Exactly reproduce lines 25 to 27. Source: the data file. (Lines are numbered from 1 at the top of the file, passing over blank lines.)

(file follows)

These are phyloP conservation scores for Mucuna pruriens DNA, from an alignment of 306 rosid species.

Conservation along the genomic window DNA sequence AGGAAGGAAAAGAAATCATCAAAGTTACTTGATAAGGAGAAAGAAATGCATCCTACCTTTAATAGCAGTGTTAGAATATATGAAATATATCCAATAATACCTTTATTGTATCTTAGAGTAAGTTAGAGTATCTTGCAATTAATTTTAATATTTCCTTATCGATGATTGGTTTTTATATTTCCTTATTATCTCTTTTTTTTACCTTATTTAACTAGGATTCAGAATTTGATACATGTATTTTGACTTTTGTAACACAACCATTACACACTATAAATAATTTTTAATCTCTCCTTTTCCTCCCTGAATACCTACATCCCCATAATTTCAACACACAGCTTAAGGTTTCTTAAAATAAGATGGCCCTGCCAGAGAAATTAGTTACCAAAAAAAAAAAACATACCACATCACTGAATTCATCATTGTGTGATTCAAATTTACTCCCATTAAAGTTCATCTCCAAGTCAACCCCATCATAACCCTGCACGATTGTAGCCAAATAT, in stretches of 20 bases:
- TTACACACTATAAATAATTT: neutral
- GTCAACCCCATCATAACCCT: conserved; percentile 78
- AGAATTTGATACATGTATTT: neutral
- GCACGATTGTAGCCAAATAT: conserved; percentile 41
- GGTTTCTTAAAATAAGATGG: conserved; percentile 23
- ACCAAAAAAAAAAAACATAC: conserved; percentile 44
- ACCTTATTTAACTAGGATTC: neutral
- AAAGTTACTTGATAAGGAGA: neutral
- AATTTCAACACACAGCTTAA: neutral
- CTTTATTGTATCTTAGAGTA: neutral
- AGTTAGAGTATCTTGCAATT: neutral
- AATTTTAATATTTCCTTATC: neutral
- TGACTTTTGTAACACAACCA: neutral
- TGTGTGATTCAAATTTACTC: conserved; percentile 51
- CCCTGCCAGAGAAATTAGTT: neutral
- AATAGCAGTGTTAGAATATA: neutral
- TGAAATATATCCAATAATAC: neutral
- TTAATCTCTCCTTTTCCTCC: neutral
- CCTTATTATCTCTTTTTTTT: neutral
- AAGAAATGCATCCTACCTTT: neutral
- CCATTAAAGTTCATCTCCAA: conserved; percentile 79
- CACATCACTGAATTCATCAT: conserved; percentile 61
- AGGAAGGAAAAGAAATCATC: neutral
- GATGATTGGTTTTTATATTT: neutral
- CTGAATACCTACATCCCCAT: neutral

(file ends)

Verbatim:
- AGGAAGGAAAAGAAATCATC: neutral
- GATGATTGGTTTTTATATTT: neutral
- CTGAATACCTACATCCCCAT: neutral